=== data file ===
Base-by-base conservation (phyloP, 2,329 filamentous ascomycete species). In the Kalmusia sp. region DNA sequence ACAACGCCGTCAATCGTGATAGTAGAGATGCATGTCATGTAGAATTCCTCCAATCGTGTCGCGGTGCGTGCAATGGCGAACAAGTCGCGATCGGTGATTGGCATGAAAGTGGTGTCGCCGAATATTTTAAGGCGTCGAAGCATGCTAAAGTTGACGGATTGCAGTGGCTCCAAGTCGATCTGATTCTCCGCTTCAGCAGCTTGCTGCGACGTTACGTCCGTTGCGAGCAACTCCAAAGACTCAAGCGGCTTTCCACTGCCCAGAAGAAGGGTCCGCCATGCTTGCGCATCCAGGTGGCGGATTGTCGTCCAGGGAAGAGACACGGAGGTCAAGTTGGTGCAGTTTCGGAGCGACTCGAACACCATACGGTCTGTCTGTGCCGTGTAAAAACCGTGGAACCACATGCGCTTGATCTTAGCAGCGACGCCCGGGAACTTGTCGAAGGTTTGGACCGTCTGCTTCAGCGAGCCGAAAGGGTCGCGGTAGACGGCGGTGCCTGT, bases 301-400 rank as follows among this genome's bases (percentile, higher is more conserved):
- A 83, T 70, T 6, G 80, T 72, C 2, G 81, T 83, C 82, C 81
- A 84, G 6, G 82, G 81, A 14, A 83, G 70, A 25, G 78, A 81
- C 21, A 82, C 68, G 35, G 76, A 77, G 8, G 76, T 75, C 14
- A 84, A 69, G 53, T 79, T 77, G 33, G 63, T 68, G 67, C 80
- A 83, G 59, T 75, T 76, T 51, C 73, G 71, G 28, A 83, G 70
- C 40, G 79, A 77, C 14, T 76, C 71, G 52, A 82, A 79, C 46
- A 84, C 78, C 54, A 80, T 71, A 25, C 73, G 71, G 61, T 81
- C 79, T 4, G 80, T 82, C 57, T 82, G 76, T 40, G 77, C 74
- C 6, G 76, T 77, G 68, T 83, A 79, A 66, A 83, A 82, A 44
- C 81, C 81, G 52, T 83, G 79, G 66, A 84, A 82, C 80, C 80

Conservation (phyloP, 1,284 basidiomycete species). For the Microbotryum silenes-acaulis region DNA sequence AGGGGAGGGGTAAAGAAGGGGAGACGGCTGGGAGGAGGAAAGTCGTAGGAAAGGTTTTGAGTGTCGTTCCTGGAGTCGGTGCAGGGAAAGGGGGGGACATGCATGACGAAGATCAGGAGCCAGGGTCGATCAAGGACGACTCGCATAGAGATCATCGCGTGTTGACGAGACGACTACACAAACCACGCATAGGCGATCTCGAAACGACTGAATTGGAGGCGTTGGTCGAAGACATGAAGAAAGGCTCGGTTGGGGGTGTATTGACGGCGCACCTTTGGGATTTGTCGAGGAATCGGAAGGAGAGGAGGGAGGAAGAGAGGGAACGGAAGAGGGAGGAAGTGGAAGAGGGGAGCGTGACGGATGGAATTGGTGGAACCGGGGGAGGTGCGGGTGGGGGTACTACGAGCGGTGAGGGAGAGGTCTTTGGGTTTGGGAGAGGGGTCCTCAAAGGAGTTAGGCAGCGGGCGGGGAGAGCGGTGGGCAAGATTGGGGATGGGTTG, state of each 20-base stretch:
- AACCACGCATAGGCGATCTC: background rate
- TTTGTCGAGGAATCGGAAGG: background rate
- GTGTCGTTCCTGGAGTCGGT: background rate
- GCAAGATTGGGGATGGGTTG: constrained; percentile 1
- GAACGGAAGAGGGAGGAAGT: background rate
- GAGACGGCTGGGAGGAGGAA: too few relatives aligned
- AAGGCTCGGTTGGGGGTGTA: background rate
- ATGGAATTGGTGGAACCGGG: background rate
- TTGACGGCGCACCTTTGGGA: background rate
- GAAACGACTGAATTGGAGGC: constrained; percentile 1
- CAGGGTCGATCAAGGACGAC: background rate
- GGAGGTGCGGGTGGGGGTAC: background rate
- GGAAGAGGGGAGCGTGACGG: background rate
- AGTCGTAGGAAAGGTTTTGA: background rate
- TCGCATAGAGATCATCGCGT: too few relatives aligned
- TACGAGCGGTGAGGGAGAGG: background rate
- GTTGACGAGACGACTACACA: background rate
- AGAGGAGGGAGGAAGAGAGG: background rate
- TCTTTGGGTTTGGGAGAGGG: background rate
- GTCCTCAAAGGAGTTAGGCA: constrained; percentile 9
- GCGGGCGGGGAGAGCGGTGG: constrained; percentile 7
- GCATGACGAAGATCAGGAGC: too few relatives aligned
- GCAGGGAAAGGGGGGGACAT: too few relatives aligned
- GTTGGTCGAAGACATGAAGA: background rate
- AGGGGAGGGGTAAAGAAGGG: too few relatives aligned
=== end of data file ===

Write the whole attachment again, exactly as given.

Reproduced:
Base-by-base conservation (phyloP, 2,329 filamentous ascomycete species). In the Kalmusia sp. region DNA sequence ACAACGCCGTCAATCGTGATAGTAGAGATGCATGTCATGTAGAATTCCTCCAATCGTGTCGCGGTGCGTGCAATGGCGAACAAGTCGCGATCGGTGATTGGCATGAAAGTGGTGTCGCCGAATATTTTAAGGCGTCGAAGCATGCTAAAGTTGACGGATTGCAGTGGCTCCAAGTCGATCTGATTCTCCGCTTCAGCAGCTTGCTGCGACGTTACGTCCGTTGCGAGCAACTCCAAAGACTCAAGCGGCTTTCCACTGCCCAGAAGAAGGGTCCGCCATGCTTGCGCATCCAGGTGGCGGATTGTCGTCCAGGGAAGAGACACGGAGGTCAAGTTGGTGCAGTTTCGGAGCGACTCGAACACCATACGGTCTGTCTGTGCCGTGTAAAAACCGTGGAACCACATGCGCTTGATCTTAGCAGCGACGCCCGGGAACTTGTCGAAGGTTTGGACCGTCTGCTTCAGCGAGCCGAAAGGGTCGCGGTAGACGGCGGTGCCTGT, bases 301-400 rank as follows among this genome's bases (percentile, higher is more conserved):
- A 83, T 70, T 6, G 80, T 72, C 2, G 81, T 83, C 82, C 81
- A 84, G 6, G 82, G 81, A 14, A 83, G 70, A 25, G 78, A 81
- C 21, A 82, C 68, G 35, G 76, A 77, G 8, G 76, T 75, C 14
- A 84, A 69, G 53, T 79, T 77, G 33, G 63, T 68, G 67, C 80
- A 83, G 59, T 75, T 76, T 51, C 73, G 71, G 28, A 83, G 70
- C 40, G 79, A 77, C 14, T 76, C 71, G 52, A 82, A 79, C 46
- A 84, C 78, C 54, A 80, T 71, A 25, C 73, G 71, G 61, T 81
- C 79, T 4, G 80, T 82, C 57, T 82, G 76, T 40, G 77, C 74
- C 6, G 76, T 77, G 68, T 83, A 79, A 66, A 83, A 82, A 44
- C 81, C 81, G 52, T 83, G 79, G 66, A 84, A 82, C 80, C 80

Conservation (phyloP, 1,284 basidiomycete species). For the Microbotryum silenes-acaulis region DNA sequence AGGGGAGGGGTAAAGAAGGGGAGACGGCTGGGAGGAGGAAAGTCGTAGGAAAGGTTTTGAGTGTCGTTCCTGGAGTCGGTGCAGGGAAAGGGGGGGACATGCATGACGAAGATCAGGAGCCAGGGTCGATCAAGGACGACTCGCATAGAGATCATCGCGTGTTGACGAGACGACTACACAAACCACGCATAGGCGATCTCGAAACGACTGAATTGGAGGCGTTGGTCGAAGACATGAAGAAAGGCTCGGTTGGGGGTGTATTGACGGCGCACCTTTGGGATTTGTCGAGGAATCGGAAGGAGAGGAGGGAGGAAGAGAGGGAACGGAAGAGGGAGGAAGTGGAAGAGGGGAGCGTGACGGATGGAATTGGTGGAACCGGGGGAGGTGCGGGTGGGGGTACTACGAGCGGTGAGGGAGAGGTCTTTGGGTTTGGGAGAGGGGTCCTCAAAGGAGTTAGGCAGCGGGCGGGGAGAGCGGTGGGCAAGATTGGGGATGGGTTG, state of each 20-base stretch:
- AACCACGCATAGGCGATCTC: background rate
- TTTGTCGAGGAATCGGAAGG: background rate
- GTGTCGTTCCTGGAGTCGGT: background rate
- GCAAGATTGGGGATGGGTTG: constrained; percentile 1
- GAACGGAAGAGGGAGGAAGT: background rate
- GAGACGGCTGGGAGGAGGAA: too few relatives aligned
- AAGGCTCGGTTGGGGGTGTA: background rate
- ATGGAATTGGTGGAACCGGG: background rate
- TTGACGGCGCACCTTTGGGA: background rate
- GAAACGACTGAATTGGAGGC: constrained; percentile 1
- CAGGGTCGATCAAGGACGAC: background rate
- GGAGGTGCGGGTGGGGGTAC: background rate
- GGAAGAGGGGAGCGTGACGG: background rate
- AGTCGTAGGAAAGGTTTTGA: background rate
- TCGCATAGAGATCATCGCGT: too few relatives aligned
- TACGAGCGGTGAGGGAGAGG: background rate
- GTTGACGAGACGACTACACA: background rate
- AGAGGAGGGAGGAAGAGAGG: background rate
- TCTTTGGGTTTGGGAGAGGG: background rate
- GTCCTCAAAGGAGTTAGGCA: constrained; percentile 9
- GCGGGCGGGGAGAGCGGTGG: constrained; percentile 7
- GCATGACGAAGATCAGGAGC: too few relatives aligned
- GCAGGGAAAGGGGGGGACAT: too few relatives aligned
- GTTGGTCGAAGACATGAAGA: background rate
- AGGGGAGGGGTAAAGAAGGG: too few relatives aligned